Featured Products for Waterfowl Removal and Control
General Biology, Reproduction, and Behavior
Waterfowl are normally monogamous and solitary nesters. The size of the nesting territory is determined by the aggressiveness of the particular pair of birds. Pair formation in geese and swans tends to be permanent until one of the pair dies; the remaining bird will often remate. Ducks seek a new mate each year.
Ducks and the Ross’s goose generally lay one egg each day until the clutch is complete. Most other geese and probably all wans lay an egg every other day until the clutch is complete. Incubation is not started until the last or next to the last egg is laid, thus all the eggs hatch at about the same time. There is a slight correlation between the length of incubation and the size of the adult bird. Incubation periods range from about 23 days for cackling Canada geese, 28 days for giant Canada geese and mallards, to 38 days for trumpeter swans. Young waterfowl are precocial and begin foraging shortly after hatching. The nest site is abandoned 1 to 2 days after hatching.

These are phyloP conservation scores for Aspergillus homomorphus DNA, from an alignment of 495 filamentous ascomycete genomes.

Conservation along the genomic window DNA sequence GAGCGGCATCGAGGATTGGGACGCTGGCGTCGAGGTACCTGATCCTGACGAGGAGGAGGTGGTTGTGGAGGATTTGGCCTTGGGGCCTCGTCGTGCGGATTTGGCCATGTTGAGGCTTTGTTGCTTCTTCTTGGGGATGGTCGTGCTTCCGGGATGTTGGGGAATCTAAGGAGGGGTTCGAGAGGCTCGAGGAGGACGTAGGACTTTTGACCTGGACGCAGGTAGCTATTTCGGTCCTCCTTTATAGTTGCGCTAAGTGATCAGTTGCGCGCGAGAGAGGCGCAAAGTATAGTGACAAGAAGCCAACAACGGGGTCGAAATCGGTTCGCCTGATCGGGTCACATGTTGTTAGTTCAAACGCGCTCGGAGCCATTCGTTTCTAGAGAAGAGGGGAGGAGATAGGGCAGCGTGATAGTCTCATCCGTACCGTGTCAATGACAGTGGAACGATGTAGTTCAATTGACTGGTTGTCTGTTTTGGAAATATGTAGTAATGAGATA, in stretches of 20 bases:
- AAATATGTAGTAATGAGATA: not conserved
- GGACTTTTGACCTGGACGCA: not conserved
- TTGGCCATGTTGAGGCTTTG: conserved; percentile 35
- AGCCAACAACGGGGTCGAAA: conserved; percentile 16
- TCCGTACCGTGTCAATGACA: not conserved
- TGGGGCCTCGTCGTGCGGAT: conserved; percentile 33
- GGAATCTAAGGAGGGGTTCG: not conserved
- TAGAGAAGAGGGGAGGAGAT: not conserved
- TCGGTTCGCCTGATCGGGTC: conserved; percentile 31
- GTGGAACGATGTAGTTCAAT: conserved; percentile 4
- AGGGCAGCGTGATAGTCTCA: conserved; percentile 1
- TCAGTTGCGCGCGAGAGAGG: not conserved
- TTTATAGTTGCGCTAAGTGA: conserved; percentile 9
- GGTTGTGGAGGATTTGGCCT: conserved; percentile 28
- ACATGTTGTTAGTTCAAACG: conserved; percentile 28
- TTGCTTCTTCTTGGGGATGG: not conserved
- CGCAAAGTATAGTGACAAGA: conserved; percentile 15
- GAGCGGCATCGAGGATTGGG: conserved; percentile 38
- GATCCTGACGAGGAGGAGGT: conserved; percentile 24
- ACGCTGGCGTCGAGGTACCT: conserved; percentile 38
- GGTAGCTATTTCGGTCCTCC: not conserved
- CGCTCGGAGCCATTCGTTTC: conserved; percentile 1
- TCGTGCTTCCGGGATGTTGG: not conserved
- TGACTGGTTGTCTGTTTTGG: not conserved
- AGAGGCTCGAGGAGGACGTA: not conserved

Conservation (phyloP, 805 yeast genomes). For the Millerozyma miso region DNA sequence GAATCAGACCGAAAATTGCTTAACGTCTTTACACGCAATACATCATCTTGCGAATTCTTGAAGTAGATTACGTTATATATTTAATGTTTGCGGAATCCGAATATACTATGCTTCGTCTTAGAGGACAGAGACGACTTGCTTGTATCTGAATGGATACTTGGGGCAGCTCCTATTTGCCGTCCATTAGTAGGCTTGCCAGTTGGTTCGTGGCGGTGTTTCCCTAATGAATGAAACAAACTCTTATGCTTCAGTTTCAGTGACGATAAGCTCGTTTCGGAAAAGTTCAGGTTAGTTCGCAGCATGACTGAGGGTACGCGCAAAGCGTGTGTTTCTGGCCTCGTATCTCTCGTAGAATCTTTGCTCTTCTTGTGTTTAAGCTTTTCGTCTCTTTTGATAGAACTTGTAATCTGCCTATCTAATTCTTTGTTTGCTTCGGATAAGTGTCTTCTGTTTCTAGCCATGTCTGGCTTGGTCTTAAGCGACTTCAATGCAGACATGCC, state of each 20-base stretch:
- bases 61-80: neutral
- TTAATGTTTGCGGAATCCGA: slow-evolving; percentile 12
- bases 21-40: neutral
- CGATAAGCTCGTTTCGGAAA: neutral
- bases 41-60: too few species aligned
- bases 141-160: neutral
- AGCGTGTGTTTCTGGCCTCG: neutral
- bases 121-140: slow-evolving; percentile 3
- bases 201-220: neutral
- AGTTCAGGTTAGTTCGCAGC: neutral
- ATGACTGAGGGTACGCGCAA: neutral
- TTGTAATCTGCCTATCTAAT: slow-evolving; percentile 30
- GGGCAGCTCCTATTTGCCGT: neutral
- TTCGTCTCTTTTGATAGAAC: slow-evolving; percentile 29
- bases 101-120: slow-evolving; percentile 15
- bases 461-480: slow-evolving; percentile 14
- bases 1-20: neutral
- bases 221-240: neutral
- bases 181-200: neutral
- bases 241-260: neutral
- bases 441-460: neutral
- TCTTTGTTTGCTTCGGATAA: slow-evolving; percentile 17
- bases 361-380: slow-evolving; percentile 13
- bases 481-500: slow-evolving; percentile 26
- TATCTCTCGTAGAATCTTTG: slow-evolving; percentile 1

Studies indicate many species have a first year mortality rate of 60% to 70% and a 35% to 40% mortality rate in subsequent years. Life spans of 10 to 20 years for captive ducks and 20 to30 years for captive geese and swans are not uncommon.
Damage and Damage Identification
Goose problems in urban and suburban areas are primarily caused by giant Canada geese, which are probably the most adaptable of all waterfowl. If left undisturbed, these geese will readily establish nesting territories on ponds in residential yards, golf courses, condominium complexes, city parks, or on farms. most people will readily welcome a pair of geese on a pond. They can soon turn from pet to pest, however. A pair of geese can, in 5 to 7 years, easily become 50 to 100 birds that are fouling ponds and surrounding yards and damaging landscaping, gardens, and golf courses. Defense of nests or young by geese and swans can result in injuries to people who come too close.
Migrant waterfowl damage agricultural crops in northern and central North America. In the spring, waterfowl graze and trample crops such as soybeans, sunflowers, and cereal grains. in autumn, swathed grains are vulnerable to damage by ducks, coots, geese, and cranes through feeding, trampling and fouling. Young alfalfa is susceptible to damage by grazing waterfowl. Geese sometimes damage standing crops such as corn, soybeans, and wheat. In southern agricultural areas, overwintering waterfowl can cause problems in rice, lettuce, and winter wheat.
Mergansers, mallards and black ducks cause problems at some aquaculture facilities by feeding on fish fry and fingerlings. Common eiders and black and surf scoters cause problems when they feed in commercial blue mussel and razor clam beds.